Eye Emergencies

Eye Emergencies

Eye Emergencies

Eye Emergencies

Eye emergency procedures

Eye emergencies include a wide range of incidents and conditions such as trauma, cuts, scratches, burns, chemical exposure, photic retinopathy, blunt injuries, and foreign objects in the eye. Certain eye infections, medical conditions like blood clots and glaucoma, and other eye problems like painful red eyes or vision loss also require urgent medical attention. Because the eye is so easily damaged, a lack of treatment may result in serious complications like partial or permanent blindness.

Depending On The Type Of Injury, Any Of The Following Symptoms May Be Present:

  • Bleeding or other discharge from or around the eye

  • Bruising

  • Decreased vision

  • Double vision

  • Total or partial loss of vision in one or both eyes

  • Pupils of unequal size

  • Eye pain

  • New or severe headaches

  • Itchy eyes

  • Redness or bloodshot appearance

  • A sensation of something in the eye

  • Sensitivity to light

  • Stinging or burning in the eye

  • Dissimilar eye movements

  • Bulging eyes

  • Nausea or headaches with eye pain (a potential symptom of glaucoma or stroke)

A black eye
[1] is usually caused by direct trauma to the eye or face, causing a bruise to form. The skin around the eye turns black and blue, gradually becoming purple, green, and yellow until disappearing after around two weeks. Swelling of the eyelid and tissues around the eye may also occur. A blow to the eye could cause internal damage or result in a condition like hyphema, which occurs when blood collects inside the front of the eye. Certain types of skull fractures may also cause bruising around the eyes, even without a direct injury to the eye.

A chemical injury may occur due to a work-related incident like exposure to fumes or everyday household products like cleaning solutions, garden chemicals, solvents, and aerosols. Though the hazy cornea caused by acid burns has a good chance of clearing, alkaline substances like lime, lye, drain cleaners, and sodium hydroxide found in refrigeration equipment may cause permanent damage. Thus, it is extremely important to flush out the eyes with large amounts of clean or salt water (saline) after contact with these chemicals.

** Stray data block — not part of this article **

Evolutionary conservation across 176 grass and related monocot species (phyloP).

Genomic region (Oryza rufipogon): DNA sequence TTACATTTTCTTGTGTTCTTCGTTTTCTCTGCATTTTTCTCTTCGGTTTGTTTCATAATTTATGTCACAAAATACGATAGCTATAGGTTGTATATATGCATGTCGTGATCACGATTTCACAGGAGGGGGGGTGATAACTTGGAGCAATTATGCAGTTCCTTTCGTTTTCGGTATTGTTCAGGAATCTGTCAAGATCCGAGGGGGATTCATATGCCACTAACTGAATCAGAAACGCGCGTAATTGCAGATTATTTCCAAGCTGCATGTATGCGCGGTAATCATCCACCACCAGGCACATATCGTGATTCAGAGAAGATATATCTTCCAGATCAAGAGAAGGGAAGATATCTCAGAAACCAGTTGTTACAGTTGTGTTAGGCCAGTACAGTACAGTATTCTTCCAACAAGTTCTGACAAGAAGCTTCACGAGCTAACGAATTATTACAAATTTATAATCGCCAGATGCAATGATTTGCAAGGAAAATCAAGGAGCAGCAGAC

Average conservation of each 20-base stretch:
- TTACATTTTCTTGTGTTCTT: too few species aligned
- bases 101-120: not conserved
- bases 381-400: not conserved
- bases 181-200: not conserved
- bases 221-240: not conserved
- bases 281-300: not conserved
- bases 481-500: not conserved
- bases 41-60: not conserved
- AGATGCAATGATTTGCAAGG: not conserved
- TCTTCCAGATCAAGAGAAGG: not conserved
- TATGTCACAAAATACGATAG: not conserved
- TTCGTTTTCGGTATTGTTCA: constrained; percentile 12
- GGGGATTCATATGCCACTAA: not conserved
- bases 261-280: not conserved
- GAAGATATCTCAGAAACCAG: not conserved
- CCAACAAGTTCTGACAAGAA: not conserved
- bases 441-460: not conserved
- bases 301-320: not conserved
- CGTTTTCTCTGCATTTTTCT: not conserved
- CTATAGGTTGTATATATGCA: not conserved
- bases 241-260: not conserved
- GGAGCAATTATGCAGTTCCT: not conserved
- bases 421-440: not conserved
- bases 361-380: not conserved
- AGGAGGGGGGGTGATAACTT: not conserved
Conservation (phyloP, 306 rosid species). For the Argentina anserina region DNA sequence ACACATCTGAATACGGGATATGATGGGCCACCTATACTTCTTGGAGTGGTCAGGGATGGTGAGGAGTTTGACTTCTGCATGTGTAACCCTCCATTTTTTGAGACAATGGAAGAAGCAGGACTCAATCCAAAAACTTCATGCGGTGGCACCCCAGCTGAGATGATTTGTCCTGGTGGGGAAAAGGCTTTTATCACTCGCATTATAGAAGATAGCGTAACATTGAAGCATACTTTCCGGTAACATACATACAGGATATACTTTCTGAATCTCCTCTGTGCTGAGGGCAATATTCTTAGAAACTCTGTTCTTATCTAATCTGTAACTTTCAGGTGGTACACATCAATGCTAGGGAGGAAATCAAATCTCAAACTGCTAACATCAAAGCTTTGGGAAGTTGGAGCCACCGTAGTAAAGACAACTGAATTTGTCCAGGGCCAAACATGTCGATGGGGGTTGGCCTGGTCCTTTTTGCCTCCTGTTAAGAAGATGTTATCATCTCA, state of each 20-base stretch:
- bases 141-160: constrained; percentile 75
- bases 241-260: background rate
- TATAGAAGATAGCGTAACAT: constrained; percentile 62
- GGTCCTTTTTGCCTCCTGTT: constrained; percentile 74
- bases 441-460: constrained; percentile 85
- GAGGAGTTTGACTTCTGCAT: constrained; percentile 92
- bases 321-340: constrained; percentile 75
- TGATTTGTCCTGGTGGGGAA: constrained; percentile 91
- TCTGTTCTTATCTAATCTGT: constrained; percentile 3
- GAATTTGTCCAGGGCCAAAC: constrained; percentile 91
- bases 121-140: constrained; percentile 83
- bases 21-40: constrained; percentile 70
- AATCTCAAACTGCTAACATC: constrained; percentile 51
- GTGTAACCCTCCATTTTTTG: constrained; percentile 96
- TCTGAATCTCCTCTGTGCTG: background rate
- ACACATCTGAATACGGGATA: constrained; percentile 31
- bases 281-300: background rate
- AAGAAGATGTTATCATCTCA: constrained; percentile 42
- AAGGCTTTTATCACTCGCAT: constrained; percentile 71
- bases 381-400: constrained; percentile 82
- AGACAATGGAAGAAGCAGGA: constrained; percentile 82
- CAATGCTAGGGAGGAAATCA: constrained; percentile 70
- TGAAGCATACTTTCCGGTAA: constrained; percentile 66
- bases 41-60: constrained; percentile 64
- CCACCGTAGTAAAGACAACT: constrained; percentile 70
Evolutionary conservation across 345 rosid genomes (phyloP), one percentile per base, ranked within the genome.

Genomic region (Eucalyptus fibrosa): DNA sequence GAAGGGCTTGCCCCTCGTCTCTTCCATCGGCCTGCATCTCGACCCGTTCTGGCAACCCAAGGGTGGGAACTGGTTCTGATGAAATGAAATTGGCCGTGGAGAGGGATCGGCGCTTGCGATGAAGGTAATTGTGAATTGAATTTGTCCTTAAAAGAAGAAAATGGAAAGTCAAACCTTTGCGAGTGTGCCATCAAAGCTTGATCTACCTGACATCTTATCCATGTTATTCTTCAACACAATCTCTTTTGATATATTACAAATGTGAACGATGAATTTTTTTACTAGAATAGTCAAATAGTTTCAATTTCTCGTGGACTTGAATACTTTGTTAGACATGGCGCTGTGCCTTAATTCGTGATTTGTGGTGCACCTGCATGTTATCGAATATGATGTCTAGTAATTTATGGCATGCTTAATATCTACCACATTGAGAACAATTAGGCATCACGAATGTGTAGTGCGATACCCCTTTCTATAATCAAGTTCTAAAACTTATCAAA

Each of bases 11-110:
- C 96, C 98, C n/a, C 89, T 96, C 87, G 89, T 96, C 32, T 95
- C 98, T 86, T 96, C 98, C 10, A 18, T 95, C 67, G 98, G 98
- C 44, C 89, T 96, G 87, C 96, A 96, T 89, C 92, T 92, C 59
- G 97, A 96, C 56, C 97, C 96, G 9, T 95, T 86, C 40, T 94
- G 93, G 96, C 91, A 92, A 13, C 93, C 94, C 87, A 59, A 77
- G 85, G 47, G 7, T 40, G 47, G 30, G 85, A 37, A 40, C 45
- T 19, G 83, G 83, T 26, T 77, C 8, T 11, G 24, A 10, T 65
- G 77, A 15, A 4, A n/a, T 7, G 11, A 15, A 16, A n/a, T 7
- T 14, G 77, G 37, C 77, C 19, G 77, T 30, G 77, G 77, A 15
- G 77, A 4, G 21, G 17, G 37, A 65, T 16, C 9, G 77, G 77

Photic retinopathy, also known as foveomacular retinitis or solar retinopathy, occurs from damage to the eye’s retina due to prolonged exposure to solar radiation or another bright light source like lasers. This commonly occurs due to staring at the sun, watching a solar eclipse, or viewing ultraviolet light and should be immediately evaluated by a doctor.

In case of an eye injury, gently apply a clean, cold compress to the eye to reduce swelling and stop the bleeding, ensuring not to apply too much pressure. If blood pools in the eye, cover both eyes with a clean cloth or sterile dressing before calling your doctor immediately.

In case of an eye injury DO NOT:

  • rub or apply pressure to your eye

  • try to remove foreign objects that are stuck in any part of your eye

  • use tweezers or any other tools in your eye

  • put medications or ointments in the eye

  • attempt to remove contact lenses (unless in the case of a chemical injury and the lenses did not flush out with water, or where immediate medical help cannot be received)

How To Prevent Eye Injuries

Eye injuries can happen anywhere, from high-risk activities to the safest of environments. To decrease the risk of eye injuries, wear protective eyewear when using power tools or playing high-risk sports, follow directions carefully when working with chemicals or cleaning supplies, keep scissors, knives, and other sharp instruments away from young children, and maintain a distance from amateur fireworks.

To decrease the chances of developing permanent eye damage, seek immediate medical evaluation following an eye injury.

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